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Do you have a strong hybrid work policy in place?

Tracey Power
Tracey Power
Tracey Power is the chief people officer at Vaco Holdings, a global provider of consulting, managed services and talent solutions serving more than 5,500 active clients with nearly 10,000 employees. Tracey's priority is growing, protecting and tending the vital resources that ensure the company’s measured success: its people. Prior to joining the Vaco executive team, Tracey served as manager of training and internal communications for Affinion Group, assistant vice president of professional development for J.C. Bradford & Co. and executive vice president of HR for Comdata Corporation/Stored Value Solutions.

In the dynamic landscape of remote work, there is a growing divide between the ongoing desire for flexibility among employees—especially project consultants—and the preferences of employers for more in-person interaction and collaboration.

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While remote work offers autonomy, many employers value face-to-face interactions for benefits such as accelerated onboarding and immediate response times. This tension prompts a crucial question: How can businesses strike a balance that meets the evolving needs of a dynamic workforce while ensuring effective talent management and strategic initiatives?

For employers, the decision between an on-site, remote or hybrid model is complex. Mandating a specific model carries the risk of narrowing the talent pool, particularly in smaller markets with specialized skill needs. The distinction between hybrid and hoteling is crucial in this context.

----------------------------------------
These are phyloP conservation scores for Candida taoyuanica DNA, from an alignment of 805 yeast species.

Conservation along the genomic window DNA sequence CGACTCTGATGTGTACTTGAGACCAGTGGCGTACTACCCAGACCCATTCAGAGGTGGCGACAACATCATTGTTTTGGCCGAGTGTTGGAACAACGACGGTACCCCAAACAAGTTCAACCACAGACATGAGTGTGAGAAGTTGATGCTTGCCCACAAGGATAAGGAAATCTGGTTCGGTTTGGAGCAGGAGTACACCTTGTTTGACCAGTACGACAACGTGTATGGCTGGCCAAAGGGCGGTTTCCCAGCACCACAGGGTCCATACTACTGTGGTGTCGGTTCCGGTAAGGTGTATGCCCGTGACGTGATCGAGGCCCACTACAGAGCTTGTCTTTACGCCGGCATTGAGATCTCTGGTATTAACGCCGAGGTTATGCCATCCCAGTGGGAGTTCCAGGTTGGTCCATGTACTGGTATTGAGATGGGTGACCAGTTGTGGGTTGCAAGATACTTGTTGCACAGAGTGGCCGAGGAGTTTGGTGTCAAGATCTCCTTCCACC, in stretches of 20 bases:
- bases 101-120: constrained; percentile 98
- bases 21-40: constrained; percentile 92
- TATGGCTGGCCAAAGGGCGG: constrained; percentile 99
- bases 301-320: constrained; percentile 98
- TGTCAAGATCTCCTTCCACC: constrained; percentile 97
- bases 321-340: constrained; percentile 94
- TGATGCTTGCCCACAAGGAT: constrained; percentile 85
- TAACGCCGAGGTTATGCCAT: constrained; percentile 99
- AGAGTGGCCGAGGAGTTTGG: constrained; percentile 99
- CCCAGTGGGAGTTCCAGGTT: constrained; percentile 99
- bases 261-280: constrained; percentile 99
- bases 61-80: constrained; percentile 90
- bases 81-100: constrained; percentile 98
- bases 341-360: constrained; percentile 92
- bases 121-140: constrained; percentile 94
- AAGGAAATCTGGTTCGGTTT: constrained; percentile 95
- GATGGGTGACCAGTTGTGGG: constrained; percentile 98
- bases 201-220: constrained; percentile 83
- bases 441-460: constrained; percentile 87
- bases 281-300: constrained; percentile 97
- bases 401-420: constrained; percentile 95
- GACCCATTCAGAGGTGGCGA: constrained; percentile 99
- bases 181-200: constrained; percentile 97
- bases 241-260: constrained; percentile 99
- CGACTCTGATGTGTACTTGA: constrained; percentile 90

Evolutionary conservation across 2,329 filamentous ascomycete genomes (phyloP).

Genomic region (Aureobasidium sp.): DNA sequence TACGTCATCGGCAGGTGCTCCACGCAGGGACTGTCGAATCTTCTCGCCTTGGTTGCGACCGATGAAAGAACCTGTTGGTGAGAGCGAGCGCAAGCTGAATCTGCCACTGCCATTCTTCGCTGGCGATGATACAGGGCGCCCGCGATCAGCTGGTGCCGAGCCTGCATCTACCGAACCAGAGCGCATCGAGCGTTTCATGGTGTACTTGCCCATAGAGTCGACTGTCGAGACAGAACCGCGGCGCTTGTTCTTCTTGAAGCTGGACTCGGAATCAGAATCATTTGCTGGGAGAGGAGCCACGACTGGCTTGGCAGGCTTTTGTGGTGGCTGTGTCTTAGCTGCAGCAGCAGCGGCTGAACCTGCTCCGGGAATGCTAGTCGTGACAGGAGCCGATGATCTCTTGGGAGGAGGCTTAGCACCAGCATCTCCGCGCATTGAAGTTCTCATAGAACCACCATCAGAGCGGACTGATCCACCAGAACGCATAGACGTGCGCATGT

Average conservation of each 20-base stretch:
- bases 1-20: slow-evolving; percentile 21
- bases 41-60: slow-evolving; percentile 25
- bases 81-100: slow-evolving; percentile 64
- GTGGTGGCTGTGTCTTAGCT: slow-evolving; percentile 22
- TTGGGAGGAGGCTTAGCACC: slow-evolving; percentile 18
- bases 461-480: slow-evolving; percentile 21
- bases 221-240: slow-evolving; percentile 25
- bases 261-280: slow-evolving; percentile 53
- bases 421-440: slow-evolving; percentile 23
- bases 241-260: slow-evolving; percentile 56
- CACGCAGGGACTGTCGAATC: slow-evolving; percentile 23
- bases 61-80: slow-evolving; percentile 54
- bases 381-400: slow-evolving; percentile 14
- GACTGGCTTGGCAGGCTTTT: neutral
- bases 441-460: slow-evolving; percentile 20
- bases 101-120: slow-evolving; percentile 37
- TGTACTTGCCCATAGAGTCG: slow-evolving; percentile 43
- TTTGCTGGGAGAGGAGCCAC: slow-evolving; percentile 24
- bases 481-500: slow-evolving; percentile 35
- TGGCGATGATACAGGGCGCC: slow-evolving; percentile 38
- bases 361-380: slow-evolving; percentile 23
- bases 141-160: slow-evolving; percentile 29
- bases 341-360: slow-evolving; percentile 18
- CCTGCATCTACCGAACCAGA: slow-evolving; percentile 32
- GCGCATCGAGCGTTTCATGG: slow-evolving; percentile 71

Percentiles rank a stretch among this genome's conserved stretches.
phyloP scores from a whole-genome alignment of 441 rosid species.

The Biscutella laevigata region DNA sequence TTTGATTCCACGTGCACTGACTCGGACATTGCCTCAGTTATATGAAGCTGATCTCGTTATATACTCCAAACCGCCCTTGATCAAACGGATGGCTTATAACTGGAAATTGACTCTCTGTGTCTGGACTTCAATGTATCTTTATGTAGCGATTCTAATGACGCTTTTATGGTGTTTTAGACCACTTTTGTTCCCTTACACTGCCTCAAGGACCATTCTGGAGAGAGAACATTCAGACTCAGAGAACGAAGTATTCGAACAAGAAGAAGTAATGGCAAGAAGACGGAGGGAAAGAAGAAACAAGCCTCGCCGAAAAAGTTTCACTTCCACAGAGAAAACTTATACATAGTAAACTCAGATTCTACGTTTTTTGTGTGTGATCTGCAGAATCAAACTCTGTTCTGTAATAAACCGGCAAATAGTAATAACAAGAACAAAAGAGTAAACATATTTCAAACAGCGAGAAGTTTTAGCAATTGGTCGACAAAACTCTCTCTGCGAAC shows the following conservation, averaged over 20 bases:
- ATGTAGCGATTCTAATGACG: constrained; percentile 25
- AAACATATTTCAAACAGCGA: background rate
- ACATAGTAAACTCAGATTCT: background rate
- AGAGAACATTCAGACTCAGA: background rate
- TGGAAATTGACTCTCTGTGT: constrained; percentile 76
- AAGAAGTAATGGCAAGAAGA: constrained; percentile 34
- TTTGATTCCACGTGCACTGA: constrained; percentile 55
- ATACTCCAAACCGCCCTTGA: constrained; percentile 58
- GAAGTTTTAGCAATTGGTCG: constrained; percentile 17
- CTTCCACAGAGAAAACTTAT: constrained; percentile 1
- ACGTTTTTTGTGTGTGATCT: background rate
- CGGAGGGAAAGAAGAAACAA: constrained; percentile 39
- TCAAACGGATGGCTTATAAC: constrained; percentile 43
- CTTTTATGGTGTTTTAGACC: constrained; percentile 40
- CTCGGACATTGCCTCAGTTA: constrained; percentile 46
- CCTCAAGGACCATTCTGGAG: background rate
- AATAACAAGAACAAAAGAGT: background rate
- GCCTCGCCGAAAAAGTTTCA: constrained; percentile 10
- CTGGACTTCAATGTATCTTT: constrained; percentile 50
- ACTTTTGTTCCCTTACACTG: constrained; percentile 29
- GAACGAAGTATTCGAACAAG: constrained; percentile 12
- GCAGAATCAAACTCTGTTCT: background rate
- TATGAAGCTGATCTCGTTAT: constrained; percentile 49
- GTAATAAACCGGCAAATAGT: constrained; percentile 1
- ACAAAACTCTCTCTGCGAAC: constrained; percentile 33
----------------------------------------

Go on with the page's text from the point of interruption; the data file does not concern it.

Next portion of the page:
While hoteling involves a flexible, unassigned workspace often associated with remote work, a true hybrid model combines a scheduled in-person presence with flexible remote work, fostering collaboration without sacrificing flexibility. This nuanced approach proves effective for strategic, long-term initiatives, promoting knowledge-sharing, accelerated project timelines and robust professional relationships.

For the foreseeable future, the dominant working arrangement will likely be hybrid, offering a compromise that provides career-minded individuals with remote flexibility while addressing employer concerns about productivity. Given its prevalence, the hybrid model requires thoughtfulness and policy in order to be the most effective.

What should a hybrid work policy include?

A great hybrid policy should be clear, concise and consistent. It needs to clarify the organization’s expectations regarding hybrid work while answering basic questions like:

  • How many days should employees be in the office each week? Is there a minimum expectation?
  • Is it a flexible schedule, where employees can decide which days they come into the office, or is it predetermined by HR or management?
  • Does the schedule vary from team to team? For example, does one team come into the office on Mondays and Wednesdays while another does Tuesdays and Thursdays?
  • What is the expected work schedule for in-office and work-from-home days? Are there set working hours, or can employees determine their own schedule?
  • What should employees know about communication expectations, taking breaks and time off?

Remember, the lines between work and personal life can be blurred while working from home, so it is important to address all of these factors in a hybrid policy.

What are the potential legal issues of a hybrid work policy?

Because hybrid work looks different from organization to organization, it is essential for HR leaders to clearly define what the hybrid work policy is up front. Clear, written documentation that details the policy can also help avoid any legal issues. There are certain compliance obligations to review, including tax obligations, Fair Labor Standards Act (FLSA) regulations and other legal considerations that may also vary from state to state.